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I watched it. I won't argue with his success, indeed, many elements of it are similar to paleo- plant-based diet, no oils, no sugar, no dairy- but there are some issues that won't let it work for everyone.
The Ornish diet encourages whole grains (and probably soy products), both of which are allergens for a large number of people, or contain chemicals that some don't tolerate well.
Many people don't function well without fat, and there are certain nutrients that can only be found in fat.
I thought it was interesting but since I'm new to primal it was hard for me to hear that we shouldn't be eating meat and fish or oils because that's what I'M betting MY life on. :/
Me too, MaLink. Exactly why I posted this here. I did find this explanation from Dr Davis (Cardiologist - author of "Wheat Belly"):
I admire Gupta’s intentions. But he fell for the same nonsense that passes for conventional advice in health and heart disease prevention.
In particular, the world has been misled by the faulty logic: If something bad (white processed flour) is replaced by something less bad (whole grains), then more of the less bad thing is great. This is faulty, and potentially fatal, logic, but the basis for the entire nationwide advice to “cut your fat and eat more healthy whole grains.”
I obviously don’t have access to Mr. Clinton’s health records, but he has every sign of being a small LDL particle kind of guy. He might also have Lp(a). I’d be surprised if either of these have been identified.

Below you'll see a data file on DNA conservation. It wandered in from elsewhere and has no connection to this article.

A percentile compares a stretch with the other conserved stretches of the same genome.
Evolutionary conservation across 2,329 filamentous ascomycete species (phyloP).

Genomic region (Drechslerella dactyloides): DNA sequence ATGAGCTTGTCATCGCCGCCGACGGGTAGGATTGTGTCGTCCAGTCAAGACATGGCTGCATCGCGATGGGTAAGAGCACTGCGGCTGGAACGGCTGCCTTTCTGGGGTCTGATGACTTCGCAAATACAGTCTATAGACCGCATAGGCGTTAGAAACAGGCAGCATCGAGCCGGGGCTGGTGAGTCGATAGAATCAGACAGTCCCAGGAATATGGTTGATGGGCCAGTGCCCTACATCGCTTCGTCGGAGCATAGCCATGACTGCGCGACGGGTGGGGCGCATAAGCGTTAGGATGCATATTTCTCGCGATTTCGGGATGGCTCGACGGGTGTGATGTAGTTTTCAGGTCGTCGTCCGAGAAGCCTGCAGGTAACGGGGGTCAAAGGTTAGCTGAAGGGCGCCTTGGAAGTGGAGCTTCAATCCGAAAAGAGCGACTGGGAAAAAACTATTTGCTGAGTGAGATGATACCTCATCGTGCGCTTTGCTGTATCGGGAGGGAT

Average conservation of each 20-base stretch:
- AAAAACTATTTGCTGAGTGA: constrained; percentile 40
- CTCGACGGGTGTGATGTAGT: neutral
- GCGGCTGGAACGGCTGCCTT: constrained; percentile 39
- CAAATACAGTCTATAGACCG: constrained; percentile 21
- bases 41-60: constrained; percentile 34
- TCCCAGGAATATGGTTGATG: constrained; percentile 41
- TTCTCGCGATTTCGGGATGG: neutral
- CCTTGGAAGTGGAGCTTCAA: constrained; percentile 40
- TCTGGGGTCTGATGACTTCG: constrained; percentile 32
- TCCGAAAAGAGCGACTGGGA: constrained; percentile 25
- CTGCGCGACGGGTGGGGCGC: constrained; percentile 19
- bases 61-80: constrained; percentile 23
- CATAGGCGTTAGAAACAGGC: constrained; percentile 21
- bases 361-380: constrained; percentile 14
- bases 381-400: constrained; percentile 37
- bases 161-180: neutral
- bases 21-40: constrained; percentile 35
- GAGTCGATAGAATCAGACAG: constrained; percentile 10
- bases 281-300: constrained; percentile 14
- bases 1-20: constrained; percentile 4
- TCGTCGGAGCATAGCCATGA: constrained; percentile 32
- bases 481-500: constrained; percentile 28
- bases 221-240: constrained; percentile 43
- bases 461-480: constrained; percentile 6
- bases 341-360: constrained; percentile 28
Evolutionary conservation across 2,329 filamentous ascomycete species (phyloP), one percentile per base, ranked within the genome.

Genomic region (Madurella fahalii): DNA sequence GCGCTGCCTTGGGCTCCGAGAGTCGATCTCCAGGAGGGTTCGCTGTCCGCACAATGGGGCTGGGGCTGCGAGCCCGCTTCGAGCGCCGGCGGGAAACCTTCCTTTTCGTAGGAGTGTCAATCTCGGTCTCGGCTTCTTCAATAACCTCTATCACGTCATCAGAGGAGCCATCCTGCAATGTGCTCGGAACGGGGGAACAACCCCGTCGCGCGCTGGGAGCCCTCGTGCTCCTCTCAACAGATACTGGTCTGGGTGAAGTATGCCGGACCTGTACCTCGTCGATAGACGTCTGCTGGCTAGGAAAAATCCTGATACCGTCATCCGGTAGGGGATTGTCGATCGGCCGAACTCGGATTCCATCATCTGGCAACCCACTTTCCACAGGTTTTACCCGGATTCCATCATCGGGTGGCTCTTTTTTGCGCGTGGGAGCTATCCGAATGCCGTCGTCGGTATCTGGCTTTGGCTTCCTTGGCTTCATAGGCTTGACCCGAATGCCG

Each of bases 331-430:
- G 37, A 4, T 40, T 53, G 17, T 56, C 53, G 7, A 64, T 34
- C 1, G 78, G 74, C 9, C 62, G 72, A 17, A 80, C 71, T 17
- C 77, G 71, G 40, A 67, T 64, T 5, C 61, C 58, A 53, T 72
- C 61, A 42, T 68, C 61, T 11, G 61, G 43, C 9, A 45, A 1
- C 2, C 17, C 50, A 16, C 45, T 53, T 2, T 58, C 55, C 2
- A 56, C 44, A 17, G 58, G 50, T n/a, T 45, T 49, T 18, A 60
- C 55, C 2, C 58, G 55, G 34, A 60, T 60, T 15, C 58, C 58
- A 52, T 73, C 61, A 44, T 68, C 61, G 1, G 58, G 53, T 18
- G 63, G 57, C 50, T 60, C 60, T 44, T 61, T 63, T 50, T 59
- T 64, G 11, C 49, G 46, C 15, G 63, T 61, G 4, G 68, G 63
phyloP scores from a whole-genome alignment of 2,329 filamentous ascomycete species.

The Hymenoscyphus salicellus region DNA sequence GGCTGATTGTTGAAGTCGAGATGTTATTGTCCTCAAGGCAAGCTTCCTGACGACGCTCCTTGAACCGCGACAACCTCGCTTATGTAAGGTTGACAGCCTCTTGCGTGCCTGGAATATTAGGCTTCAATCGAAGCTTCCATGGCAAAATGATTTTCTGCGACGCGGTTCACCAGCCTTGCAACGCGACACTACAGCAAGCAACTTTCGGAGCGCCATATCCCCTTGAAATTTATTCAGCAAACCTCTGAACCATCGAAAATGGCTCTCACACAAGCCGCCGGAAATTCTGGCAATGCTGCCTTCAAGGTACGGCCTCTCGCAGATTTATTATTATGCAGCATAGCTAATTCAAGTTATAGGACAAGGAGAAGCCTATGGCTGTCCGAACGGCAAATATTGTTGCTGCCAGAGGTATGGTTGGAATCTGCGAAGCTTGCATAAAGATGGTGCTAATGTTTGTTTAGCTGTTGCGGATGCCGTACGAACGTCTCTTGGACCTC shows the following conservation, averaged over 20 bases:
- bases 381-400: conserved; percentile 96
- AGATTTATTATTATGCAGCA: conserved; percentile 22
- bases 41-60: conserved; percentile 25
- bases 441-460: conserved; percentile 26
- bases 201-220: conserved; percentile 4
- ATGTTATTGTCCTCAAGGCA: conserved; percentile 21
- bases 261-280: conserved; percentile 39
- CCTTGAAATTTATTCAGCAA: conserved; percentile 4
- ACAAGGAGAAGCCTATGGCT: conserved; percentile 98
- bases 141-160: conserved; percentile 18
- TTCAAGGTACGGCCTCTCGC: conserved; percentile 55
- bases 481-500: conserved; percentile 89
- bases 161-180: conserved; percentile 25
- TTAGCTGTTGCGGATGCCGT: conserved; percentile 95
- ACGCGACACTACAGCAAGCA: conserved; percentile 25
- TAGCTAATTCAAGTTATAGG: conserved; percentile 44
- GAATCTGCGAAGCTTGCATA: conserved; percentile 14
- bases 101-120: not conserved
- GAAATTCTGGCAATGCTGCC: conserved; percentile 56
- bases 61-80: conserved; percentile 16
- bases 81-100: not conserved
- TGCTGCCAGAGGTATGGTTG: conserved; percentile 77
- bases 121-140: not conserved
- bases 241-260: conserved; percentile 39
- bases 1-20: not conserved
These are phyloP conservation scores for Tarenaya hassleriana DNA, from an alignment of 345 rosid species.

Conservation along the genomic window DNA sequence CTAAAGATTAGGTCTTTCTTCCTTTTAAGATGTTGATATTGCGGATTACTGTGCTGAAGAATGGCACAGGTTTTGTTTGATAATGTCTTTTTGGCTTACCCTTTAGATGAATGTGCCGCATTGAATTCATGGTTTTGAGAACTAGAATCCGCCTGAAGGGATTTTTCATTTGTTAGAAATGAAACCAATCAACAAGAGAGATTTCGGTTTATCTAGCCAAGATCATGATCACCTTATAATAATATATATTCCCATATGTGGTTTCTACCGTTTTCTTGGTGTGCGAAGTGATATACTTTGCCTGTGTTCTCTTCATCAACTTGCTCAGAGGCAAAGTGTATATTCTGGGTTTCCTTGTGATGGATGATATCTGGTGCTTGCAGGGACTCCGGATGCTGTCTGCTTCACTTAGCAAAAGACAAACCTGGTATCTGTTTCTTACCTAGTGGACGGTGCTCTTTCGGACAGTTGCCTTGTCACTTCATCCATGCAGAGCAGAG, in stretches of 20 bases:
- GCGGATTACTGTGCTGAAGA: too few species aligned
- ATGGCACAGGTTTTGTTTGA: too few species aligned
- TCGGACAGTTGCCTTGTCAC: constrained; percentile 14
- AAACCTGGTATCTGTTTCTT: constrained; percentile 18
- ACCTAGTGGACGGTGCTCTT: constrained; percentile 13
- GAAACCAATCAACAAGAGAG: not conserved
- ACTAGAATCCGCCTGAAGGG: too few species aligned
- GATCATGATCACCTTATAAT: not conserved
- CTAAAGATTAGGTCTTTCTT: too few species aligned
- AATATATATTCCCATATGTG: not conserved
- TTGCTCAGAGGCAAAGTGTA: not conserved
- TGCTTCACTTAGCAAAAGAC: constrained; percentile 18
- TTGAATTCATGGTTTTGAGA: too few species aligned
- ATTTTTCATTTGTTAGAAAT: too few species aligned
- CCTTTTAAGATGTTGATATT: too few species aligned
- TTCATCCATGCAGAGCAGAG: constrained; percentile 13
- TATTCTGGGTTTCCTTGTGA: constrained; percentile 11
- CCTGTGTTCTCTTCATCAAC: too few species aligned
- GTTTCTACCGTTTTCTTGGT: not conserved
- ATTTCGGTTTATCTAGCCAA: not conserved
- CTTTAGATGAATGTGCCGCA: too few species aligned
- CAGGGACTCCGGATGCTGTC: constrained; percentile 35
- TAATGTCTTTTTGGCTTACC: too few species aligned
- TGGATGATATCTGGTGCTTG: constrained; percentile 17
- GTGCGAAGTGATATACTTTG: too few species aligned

Interestingly, while I admire much of Arthur Agatston’s work, he has stated publicly that coronary calcium cannot be reduced. Anyone following these discussions knows that this is not true: coronary calcium can be reduced, even to extreme degrees. But the solution does not involve cutting fat, whole grains, and does not necessarily involve statin drugs.
I thought it was interesting. A couple of things they found that I thought bolstered primal.
1) When Clinton was in the white house, they put him on a 'good' diet which was characterized by replacing real ground beef with soy burgers and claimed he kept to it. But he kept getting worse. They acted like it was bad luck instead of investigating further. Then claimed a very similar diet to what didn't work for the main test case, is the miracle cure.
2) they made a good case that good fats and oils are vital, as are vegetables, and processed foods are minimized (except for grain of course). They made the very common mistake of treating a steak the same as pepperoni when they were talking about meat.
I think these types of investigations are good in the sense that you can only stare the obvious in the face so many times before it bites you on the nose.
I was embarrassed to be a physician after seeing this. I was mortified that one of my fellow neurosurgeons moderated that nightmare. Sanjay Gupta should be embarrassed but he is very CW surgeon made for TV. The most amazing part of the story is the Doc who is running this Cleveland clinic program is a retired General Surgeon (Esstelyn) with NO NUTRITION experience and he is advocating grains and veggies. Just epic fail all the way around. Clinton and Ornish both look bad as well.